Avg: 3.8 from 66 votes
|Type:||Trad, 1800 ft (545 m), 9 pitches, Grade III|
|FA:||summer 1960 (?) P. Wohlt, J. France.|
|Page Views:||22,904 total · 132/month|
|Shared By:||Aaron Hobson on Jun 19, 2006|
|Admins:||Jason Halladay, Anthony Stout, LeeAB Brinckerhoff, Marta Reece, Drew Chojnowski|
On July 1, 2020, the New Mexico state governor issued an executive order (cv.nmhealth.org/wp-content/…) requiring all visitors from out of state to self-isolate or self-quarantine for a period of at least 14 days from the date of their entry into the State of New Mexico or for the duration of their presence in the State, whichever is shorter. The terms "self-isolate" or "self-quarantine" refer the voluntary physical separation of a person or group of people in a residence or other place of lodging. Any person who is self-isolating or self-quarantining may only leave a residence or place of lodging to receive medical care and should not allow others into the residence or place of lodging except for those providing medical care, emergency response, or other individuals designated by the New Mexico Department of Health.
The executive order also closes all New Mexico State Parks to non-NM residents.
This Executive Order shall take effect on July 1, 2020 and shall remain in effect through the duration of the public health emergency declared in Executive Order 2020-004 and any extensions of that emergency declaration or until it is rescinded.
Additionally, NM state guidance requires all persons to wear a mask anytime they are out in public, including outdoor recreation areas.
P1: Start from the base of the north slab apron, the base of the shallow sickle-shaped left-facing corner seen in one of the photos is my favorite spot. If you start lower, you may be forced to simul-climb since your rope won't reach. A really easy pitch takes you past one tree and up to the highest pine tree on this slab, a vigorous pine tree somewhat to the left of the other trees below.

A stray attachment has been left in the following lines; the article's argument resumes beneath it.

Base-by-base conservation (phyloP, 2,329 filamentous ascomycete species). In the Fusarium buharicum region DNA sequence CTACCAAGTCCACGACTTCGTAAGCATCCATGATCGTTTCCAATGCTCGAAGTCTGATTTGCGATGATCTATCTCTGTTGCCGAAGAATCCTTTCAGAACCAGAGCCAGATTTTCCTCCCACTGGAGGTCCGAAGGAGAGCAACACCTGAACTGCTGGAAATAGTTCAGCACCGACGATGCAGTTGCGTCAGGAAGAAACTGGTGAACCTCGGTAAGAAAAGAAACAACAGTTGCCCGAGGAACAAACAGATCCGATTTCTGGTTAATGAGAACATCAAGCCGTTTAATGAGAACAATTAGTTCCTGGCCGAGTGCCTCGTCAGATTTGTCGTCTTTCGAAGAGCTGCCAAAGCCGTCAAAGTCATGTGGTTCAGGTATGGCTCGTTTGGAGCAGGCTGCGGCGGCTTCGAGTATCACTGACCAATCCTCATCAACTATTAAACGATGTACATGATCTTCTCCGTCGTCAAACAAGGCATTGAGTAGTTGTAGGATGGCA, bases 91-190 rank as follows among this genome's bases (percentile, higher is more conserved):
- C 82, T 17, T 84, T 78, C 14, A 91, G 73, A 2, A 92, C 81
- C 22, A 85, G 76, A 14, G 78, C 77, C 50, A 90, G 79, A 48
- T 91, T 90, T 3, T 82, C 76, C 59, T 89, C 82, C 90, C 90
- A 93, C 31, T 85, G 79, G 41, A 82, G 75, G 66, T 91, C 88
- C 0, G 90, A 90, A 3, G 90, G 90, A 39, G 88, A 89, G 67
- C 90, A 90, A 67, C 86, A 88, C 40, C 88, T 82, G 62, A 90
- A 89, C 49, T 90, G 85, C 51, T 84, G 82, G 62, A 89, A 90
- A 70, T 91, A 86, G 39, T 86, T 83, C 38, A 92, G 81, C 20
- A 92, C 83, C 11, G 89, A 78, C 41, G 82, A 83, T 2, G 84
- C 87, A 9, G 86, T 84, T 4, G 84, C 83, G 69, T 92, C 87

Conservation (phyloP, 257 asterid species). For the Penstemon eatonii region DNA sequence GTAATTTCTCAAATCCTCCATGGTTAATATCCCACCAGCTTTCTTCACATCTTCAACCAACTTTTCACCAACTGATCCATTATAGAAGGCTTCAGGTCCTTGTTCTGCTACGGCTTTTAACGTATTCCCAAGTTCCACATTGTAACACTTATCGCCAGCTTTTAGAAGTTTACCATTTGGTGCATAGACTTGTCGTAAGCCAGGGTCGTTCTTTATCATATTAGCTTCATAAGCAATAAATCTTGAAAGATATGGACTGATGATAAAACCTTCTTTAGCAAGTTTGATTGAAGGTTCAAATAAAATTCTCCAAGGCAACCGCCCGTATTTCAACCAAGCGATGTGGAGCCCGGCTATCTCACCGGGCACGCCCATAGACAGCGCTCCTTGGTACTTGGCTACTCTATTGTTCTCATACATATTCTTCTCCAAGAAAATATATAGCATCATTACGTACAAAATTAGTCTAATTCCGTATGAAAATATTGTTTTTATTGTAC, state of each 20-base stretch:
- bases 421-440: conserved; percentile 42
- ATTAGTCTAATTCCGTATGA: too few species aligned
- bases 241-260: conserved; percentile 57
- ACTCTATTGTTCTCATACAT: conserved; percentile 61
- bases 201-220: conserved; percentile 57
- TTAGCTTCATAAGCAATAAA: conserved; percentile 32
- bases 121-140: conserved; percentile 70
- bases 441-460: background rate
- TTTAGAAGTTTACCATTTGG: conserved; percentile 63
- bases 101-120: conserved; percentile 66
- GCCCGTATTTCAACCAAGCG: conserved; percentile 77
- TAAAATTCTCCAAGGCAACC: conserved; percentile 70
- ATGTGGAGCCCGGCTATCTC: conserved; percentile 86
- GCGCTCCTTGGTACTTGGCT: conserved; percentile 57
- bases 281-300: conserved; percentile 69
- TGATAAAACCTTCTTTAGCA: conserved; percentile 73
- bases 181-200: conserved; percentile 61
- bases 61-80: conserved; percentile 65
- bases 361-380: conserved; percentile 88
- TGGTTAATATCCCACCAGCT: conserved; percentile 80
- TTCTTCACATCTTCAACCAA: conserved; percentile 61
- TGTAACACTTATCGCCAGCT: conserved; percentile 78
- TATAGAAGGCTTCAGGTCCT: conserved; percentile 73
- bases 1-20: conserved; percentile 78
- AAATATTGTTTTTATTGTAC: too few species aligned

P2: Follow the edge of a flake to the small, protectable roof and step over it on the right. Head up chicken heads. Slightly to the right you reach couple of cracks with some museum style fixed gear in one of them. Above you'll find a vegetated ramp leading left to a pair of bolts. Belay here if you have a 60m rope. With a 70m you can keep going up more chicken heads with some opportunity for pro to another pair of bolts just below a bulge.
P3: Follows a left trending seam with sporadic placements to a shallow bush-filled groove with another anchor above its top.
P4: Follows an obvious groove angling right. Walk along it as it turns into a ledge. Look for two solid pitons where it turns back up. You may place one more nut before the run-out. Past the sea of chicken heads, you will see a left-facing corner high on the right. Just past the top of that corner is your anchor. Locate the less steep traverse about half way up to it and plot your way through the field of chicken heads. Once in the corner, keep in mind that rock is slicker where water runs over it.